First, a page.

Lt. Gov. Kay Ivey was the keynote speaker at the Butler County Farm-City Week Luncheon held Tuesday at Beeland Park. (Advocate Staff/Andy Brown)

Archived Story

Farm-City Week bridges gap

Published 1:53pm Tuesday, November 20, 2012

Alabama Lt. Gov. Kay Ivey comes from a “farm family” in Wilcox County.

She understands that it’s often “back-breaking” work to make a farm succeed.

She also understands that things have changed since her days on the farm.

“This isn’t granddaddy’s farm, “ she said with a smile. “These days farms have all sorts of automated machines. Farmers study statistics and analyze numbers. A farmer has to be well-versed in a lot of fields to be successful today.”

And she said Alabama farmers, and farmers across the nation, are succeeding.

In 1955, one farmer was able to feed 19 people.

Today, one farmer is able to feed 155 people.

Ivey credits the increase in production to better equipment and increased knowledge and technology, but also credited programs like Farm-City Week, which was created in 1955.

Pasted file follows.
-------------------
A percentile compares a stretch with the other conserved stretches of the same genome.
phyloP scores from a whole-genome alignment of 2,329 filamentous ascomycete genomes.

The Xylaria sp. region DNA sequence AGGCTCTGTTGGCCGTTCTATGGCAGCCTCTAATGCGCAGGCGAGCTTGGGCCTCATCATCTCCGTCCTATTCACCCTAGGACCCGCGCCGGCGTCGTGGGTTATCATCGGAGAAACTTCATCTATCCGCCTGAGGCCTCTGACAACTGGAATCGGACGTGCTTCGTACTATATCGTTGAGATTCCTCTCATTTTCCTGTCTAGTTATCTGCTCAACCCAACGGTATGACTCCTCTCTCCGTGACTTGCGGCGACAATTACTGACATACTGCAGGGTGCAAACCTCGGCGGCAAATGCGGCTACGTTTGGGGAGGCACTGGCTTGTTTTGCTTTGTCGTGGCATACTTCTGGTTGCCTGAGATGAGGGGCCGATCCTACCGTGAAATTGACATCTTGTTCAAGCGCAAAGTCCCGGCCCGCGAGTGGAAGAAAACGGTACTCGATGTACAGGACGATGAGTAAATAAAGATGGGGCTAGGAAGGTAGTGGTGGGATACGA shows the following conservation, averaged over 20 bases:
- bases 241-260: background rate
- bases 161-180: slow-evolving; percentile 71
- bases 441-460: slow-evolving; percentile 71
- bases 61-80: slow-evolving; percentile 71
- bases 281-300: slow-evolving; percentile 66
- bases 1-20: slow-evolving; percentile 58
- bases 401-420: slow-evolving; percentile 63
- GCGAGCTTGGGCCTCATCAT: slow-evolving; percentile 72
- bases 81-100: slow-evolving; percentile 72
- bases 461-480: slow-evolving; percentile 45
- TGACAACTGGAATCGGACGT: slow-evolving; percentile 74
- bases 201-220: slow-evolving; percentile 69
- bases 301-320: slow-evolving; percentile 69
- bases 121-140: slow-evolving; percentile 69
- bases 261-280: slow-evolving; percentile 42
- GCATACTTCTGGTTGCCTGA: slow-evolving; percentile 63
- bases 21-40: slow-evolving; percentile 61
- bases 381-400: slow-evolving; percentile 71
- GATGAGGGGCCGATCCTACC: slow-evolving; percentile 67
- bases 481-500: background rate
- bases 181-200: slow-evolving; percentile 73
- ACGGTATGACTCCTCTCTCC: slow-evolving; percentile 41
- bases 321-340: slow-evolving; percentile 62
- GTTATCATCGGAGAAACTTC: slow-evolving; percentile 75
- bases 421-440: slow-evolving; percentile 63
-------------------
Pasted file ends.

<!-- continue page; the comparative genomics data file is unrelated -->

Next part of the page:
Farm-City Week was established to bring about a better understanding between rural and urban people by increasing their knowledge and appreciation of each other as partners in progress. Farm-City Week is celebrated each year beginning on the Friday prior to Thanksgiving and ending on Thanksgiving Day.

Ivey served as the keynote speaker for Butler County’s Farm-City Week Luncheon on Tuesday at Beeland Park.

“This year we’re celebrating 57 years of Farm-City Week, which is a way to bridge the gap between farm folks and city folks,” Ivey said. “It’s a good bridge and one that needs to continue.”

Ivey acknowledged the role of grocers, truckers, veterinarians and others in ensuring that the state and nation have an adequate food supply.

“There are a lot of folks that make this happen,” she said. “It’s a partnership between the farm folks and the city folks.”

This year’s theme for Farm-City Week is “Grown Safely. Extra Tasty.” The theme was chosen to help farmers counter some of the misinformation by showcasing the safety of our nation’s food supply and discussing how it impacts the security of our nation.

Butler County has been celebrating Farm-City Week since 1964. The Butler County Farmers Federation and The Greenville Kiwanis Club sponsored Tuesday’s program.

Along with delivering the address, Ivey also recognized Butler County Farmers Federation President Percy Thompson and Farm-City Week Chairman Richard Branum with proclamations.

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